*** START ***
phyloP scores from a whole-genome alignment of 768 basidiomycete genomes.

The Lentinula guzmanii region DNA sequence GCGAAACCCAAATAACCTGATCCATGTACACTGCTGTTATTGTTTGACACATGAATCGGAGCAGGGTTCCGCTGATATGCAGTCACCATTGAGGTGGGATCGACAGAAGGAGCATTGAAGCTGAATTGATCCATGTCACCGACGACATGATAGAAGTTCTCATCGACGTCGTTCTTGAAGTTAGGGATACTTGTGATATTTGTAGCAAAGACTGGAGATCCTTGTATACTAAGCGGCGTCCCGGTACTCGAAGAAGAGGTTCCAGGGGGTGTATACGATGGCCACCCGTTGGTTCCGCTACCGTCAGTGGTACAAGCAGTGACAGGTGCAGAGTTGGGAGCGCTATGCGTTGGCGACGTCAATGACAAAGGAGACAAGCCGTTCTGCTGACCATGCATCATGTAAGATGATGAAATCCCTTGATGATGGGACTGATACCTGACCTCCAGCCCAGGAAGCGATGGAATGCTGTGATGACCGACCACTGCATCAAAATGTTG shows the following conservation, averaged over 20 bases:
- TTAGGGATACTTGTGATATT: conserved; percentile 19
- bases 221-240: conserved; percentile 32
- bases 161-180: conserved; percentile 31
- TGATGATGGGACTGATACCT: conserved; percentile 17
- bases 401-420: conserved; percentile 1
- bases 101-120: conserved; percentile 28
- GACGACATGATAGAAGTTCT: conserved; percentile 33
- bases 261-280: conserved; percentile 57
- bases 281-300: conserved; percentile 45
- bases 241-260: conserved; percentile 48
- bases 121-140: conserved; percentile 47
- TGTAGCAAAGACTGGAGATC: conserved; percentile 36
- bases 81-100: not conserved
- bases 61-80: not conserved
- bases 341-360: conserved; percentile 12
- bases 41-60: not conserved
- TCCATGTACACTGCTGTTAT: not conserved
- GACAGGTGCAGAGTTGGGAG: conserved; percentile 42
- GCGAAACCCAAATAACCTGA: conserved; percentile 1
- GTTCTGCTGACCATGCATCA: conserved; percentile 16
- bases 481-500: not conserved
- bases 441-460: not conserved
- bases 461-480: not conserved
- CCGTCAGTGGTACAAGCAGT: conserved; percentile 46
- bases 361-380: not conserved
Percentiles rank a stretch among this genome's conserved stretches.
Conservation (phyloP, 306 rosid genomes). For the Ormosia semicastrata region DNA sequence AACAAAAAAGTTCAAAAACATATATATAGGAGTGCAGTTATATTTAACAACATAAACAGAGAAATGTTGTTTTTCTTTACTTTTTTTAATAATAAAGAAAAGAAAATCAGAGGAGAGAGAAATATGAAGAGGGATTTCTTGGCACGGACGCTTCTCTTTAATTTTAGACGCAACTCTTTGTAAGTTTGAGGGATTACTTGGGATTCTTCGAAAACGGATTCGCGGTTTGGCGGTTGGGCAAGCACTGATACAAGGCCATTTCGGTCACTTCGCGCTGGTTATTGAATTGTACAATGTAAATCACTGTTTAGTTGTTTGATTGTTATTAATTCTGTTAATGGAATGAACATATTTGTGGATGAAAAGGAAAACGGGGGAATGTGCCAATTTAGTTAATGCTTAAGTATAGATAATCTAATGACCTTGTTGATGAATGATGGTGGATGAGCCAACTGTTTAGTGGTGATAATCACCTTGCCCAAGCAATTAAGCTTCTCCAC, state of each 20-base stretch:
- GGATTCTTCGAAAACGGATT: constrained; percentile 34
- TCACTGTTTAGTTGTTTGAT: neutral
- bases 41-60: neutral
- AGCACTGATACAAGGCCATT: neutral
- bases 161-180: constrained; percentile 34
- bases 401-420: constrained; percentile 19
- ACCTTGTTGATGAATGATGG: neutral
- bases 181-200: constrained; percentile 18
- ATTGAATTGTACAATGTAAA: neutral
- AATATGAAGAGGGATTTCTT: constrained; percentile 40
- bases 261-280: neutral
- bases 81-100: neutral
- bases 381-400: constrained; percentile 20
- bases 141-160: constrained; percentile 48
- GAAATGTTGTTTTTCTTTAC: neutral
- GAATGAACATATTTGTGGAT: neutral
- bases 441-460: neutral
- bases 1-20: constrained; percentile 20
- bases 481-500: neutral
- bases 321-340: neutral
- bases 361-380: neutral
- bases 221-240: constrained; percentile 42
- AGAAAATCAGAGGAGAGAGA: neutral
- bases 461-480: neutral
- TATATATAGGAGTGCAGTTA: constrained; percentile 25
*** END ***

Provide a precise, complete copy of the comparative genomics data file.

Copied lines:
phyloP scores from a whole-genome alignment of 768 basidiomycete genomes.

The Lentinula guzmanii region DNA sequence GCGAAACCCAAATAACCTGATCCATGTACACTGCTGTTATTGTTTGACACATGAATCGGAGCAGGGTTCCGCTGATATGCAGTCACCATTGAGGTGGGATCGACAGAAGGAGCATTGAAGCTGAATTGATCCATGTCACCGACGACATGATAGAAGTTCTCATCGACGTCGTTCTTGAAGTTAGGGATACTTGTGATATTTGTAGCAAAGACTGGAGATCCTTGTATACTAAGCGGCGTCCCGGTACTCGAAGAAGAGGTTCCAGGGGGTGTATACGATGGCCACCCGTTGGTTCCGCTACCGTCAGTGGTACAAGCAGTGACAGGTGCAGAGTTGGGAGCGCTATGCGTTGGCGACGTCAATGACAAAGGAGACAAGCCGTTCTGCTGACCATGCATCATGTAAGATGATGAAATCCCTTGATGATGGGACTGATACCTGACCTCCAGCCCAGGAAGCGATGGAATGCTGTGATGACCGACCACTGCATCAAAATGTTG shows the following conservation, averaged over 20 bases:
- TTAGGGATACTTGTGATATT: conserved; percentile 19
- bases 221-240: conserved; percentile 32
- bases 161-180: conserved; percentile 31
- TGATGATGGGACTGATACCT: conserved; percentile 17
- bases 401-420: conserved; percentile 1
- bases 101-120: conserved; percentile 28
- GACGACATGATAGAAGTTCT: conserved; percentile 33
- bases 261-280: conserved; percentile 57
- bases 281-300: conserved; percentile 45
- bases 241-260: conserved; percentile 48
- bases 121-140: conserved; percentile 47
- TGTAGCAAAGACTGGAGATC: conserved; percentile 36
- bases 81-100: not conserved
- bases 61-80: not conserved
- bases 341-360: conserved; percentile 12
- bases 41-60: not conserved
- TCCATGTACACTGCTGTTAT: not conserved
- GACAGGTGCAGAGTTGGGAG: conserved; percentile 42
- GCGAAACCCAAATAACCTGA: conserved; percentile 1
- GTTCTGCTGACCATGCATCA: conserved; percentile 16
- bases 481-500: not conserved
- bases 441-460: not conserved
- bases 461-480: not conserved
- CCGTCAGTGGTACAAGCAGT: conserved; percentile 46
- bases 361-380: not conserved
Percentiles rank a stretch among this genome's conserved stretches.
Conservation (phyloP, 306 rosid genomes). For the Ormosia semicastrata region DNA sequence AACAAAAAAGTTCAAAAACATATATATAGGAGTGCAGTTATATTTAACAACATAAACAGAGAAATGTTGTTTTTCTTTACTTTTTTTAATAATAAAGAAAAGAAAATCAGAGGAGAGAGAAATATGAAGAGGGATTTCTTGGCACGGACGCTTCTCTTTAATTTTAGACGCAACTCTTTGTAAGTTTGAGGGATTACTTGGGATTCTTCGAAAACGGATTCGCGGTTTGGCGGTTGGGCAAGCACTGATACAAGGCCATTTCGGTCACTTCGCGCTGGTTATTGAATTGTACAATGTAAATCACTGTTTAGTTGTTTGATTGTTATTAATTCTGTTAATGGAATGAACATATTTGTGGATGAAAAGGAAAACGGGGGAATGTGCCAATTTAGTTAATGCTTAAGTATAGATAATCTAATGACCTTGTTGATGAATGATGGTGGATGAGCCAACTGTTTAGTGGTGATAATCACCTTGCCCAAGCAATTAAGCTTCTCCAC, state of each 20-base stretch:
- GGATTCTTCGAAAACGGATT: constrained; percentile 34
- TCACTGTTTAGTTGTTTGAT: neutral
- bases 41-60: neutral
- AGCACTGATACAAGGCCATT: neutral
- bases 161-180: constrained; percentile 34
- bases 401-420: constrained; percentile 19
- ACCTTGTTGATGAATGATGG: neutral
- bases 181-200: constrained; percentile 18
- ATTGAATTGTACAATGTAAA: neutral
- AATATGAAGAGGGATTTCTT: constrained; percentile 40
- bases 261-280: neutral
- bases 81-100: neutral
- bases 381-400: constrained; percentile 20
- bases 141-160: constrained; percentile 48
- GAAATGTTGTTTTTCTTTAC: neutral
- GAATGAACATATTTGTGGAT: neutral
- bases 441-460: neutral
- bases 1-20: constrained; percentile 20
- bases 481-500: neutral
- bases 321-340: neutral
- bases 361-380: neutral
- bases 221-240: constrained; percentile 42
- AGAAAATCAGAGGAGAGAGA: neutral
- bases 461-480: neutral
- TATATATAGGAGTGCAGTTA: constrained; percentile 25